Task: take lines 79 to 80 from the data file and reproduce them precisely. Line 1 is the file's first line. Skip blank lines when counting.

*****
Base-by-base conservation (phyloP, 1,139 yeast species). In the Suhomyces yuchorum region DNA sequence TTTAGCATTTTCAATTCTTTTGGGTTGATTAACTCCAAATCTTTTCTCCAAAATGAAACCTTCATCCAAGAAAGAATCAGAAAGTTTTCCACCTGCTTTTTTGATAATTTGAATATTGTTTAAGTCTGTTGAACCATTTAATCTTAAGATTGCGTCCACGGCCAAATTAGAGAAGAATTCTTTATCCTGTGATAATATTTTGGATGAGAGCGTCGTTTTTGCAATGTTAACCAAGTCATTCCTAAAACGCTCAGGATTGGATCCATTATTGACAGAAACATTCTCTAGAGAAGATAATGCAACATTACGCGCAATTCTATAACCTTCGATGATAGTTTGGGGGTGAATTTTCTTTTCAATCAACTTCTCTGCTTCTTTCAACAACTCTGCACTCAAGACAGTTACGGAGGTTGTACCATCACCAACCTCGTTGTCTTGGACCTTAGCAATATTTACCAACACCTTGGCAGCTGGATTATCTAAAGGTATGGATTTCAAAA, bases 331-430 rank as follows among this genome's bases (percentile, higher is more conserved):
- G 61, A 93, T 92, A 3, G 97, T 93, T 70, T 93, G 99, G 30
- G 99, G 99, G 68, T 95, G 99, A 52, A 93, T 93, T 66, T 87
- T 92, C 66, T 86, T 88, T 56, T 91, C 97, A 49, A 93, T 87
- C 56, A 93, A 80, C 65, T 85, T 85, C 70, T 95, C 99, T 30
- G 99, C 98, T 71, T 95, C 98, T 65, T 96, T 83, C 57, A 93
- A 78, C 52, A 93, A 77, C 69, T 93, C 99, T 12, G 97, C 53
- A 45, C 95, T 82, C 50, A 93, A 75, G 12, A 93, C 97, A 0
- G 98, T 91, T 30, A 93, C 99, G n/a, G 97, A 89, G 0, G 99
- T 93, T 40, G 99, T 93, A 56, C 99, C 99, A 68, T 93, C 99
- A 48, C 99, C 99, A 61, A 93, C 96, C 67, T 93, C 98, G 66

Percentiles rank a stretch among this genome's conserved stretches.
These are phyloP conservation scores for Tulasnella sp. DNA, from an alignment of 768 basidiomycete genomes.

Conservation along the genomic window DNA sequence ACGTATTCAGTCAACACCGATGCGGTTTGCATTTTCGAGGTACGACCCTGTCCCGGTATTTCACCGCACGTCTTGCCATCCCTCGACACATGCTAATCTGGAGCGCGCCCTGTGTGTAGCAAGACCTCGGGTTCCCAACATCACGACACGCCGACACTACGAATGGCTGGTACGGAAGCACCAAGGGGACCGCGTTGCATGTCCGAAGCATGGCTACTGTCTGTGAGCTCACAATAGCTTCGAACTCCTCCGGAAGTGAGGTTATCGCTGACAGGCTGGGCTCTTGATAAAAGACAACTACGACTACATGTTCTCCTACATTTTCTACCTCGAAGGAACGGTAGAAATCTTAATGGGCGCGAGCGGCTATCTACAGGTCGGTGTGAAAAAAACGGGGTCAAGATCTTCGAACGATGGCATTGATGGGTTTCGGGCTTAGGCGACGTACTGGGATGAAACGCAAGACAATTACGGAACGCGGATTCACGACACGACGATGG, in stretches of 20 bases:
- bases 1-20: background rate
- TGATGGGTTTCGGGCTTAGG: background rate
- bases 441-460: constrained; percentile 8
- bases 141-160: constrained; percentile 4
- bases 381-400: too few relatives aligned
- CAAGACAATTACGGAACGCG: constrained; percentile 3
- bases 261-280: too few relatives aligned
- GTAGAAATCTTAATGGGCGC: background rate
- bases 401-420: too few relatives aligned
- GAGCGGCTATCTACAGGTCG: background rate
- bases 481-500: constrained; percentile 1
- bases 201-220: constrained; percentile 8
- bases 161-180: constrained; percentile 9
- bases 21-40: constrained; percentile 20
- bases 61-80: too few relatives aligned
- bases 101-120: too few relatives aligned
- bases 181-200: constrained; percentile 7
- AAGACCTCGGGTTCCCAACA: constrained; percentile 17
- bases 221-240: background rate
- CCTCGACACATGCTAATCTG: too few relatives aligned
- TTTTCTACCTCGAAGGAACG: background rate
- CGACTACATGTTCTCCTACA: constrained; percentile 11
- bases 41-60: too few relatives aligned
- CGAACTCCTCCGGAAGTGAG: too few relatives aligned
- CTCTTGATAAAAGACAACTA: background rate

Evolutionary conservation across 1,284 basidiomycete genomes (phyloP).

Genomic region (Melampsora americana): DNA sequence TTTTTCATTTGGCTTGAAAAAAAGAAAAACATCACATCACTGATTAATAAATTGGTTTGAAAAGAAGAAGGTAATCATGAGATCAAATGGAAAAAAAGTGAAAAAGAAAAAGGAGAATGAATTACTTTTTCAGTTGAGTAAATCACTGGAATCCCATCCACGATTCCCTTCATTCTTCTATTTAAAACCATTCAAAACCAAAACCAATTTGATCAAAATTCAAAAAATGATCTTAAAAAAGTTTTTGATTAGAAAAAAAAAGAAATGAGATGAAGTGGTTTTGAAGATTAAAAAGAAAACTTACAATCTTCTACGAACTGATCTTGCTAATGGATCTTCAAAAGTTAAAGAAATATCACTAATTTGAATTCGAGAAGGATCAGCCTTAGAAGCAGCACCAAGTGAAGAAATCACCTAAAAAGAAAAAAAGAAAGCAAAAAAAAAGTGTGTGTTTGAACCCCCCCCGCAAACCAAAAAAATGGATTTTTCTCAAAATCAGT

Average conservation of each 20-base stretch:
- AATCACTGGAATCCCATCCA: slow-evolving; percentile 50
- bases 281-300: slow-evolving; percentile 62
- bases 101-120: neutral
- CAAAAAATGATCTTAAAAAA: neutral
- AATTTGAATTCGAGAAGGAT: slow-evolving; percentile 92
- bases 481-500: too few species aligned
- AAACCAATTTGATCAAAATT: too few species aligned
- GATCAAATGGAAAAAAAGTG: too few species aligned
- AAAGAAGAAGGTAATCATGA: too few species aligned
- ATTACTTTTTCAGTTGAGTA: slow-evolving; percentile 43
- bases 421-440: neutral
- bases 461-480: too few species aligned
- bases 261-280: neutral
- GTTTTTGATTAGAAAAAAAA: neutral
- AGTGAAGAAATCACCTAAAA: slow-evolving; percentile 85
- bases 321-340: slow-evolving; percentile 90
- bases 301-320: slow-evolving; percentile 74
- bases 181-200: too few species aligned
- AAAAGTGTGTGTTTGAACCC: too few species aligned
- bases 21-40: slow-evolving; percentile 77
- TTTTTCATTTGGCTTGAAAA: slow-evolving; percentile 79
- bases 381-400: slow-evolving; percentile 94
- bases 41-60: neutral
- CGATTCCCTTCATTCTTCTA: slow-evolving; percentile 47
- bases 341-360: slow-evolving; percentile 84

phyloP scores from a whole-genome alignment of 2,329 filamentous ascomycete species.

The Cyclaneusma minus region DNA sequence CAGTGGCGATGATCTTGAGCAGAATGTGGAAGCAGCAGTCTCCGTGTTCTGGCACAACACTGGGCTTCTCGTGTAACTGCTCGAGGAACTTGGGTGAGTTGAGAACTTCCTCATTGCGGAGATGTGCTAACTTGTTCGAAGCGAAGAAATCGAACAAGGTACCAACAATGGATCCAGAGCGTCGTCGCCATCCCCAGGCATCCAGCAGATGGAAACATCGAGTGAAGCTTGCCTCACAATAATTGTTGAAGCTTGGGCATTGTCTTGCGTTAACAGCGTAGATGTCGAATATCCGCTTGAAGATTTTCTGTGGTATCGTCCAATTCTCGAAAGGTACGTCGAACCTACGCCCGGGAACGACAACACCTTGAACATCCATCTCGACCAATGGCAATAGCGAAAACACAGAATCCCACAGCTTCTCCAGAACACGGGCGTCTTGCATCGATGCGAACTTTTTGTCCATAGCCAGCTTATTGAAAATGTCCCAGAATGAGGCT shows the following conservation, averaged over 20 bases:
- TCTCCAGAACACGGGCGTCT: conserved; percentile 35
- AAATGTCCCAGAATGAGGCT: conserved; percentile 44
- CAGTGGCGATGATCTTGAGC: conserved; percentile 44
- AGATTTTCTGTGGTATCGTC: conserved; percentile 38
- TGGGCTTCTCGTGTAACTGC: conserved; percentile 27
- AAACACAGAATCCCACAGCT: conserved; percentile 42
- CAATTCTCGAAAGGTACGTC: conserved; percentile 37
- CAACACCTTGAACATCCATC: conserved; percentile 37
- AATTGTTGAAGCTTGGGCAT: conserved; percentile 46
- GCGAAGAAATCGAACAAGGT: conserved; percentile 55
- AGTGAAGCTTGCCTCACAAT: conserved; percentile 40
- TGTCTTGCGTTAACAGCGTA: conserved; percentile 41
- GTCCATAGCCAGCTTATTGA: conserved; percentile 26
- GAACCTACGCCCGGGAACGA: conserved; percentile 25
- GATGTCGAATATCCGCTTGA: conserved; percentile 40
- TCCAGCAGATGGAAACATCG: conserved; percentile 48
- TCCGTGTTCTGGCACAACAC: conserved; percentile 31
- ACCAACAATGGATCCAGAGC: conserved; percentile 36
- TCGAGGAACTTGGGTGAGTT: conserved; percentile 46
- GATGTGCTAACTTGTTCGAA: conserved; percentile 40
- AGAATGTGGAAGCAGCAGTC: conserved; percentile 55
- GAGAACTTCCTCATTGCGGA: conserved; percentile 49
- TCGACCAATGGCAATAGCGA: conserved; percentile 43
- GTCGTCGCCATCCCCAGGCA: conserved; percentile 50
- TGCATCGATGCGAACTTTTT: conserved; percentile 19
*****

- GCGAAGAAATCGAACAAGGT: conserved; percentile 55
- AGTGAAGCTTGCCTCACAAT: conserved; percentile 40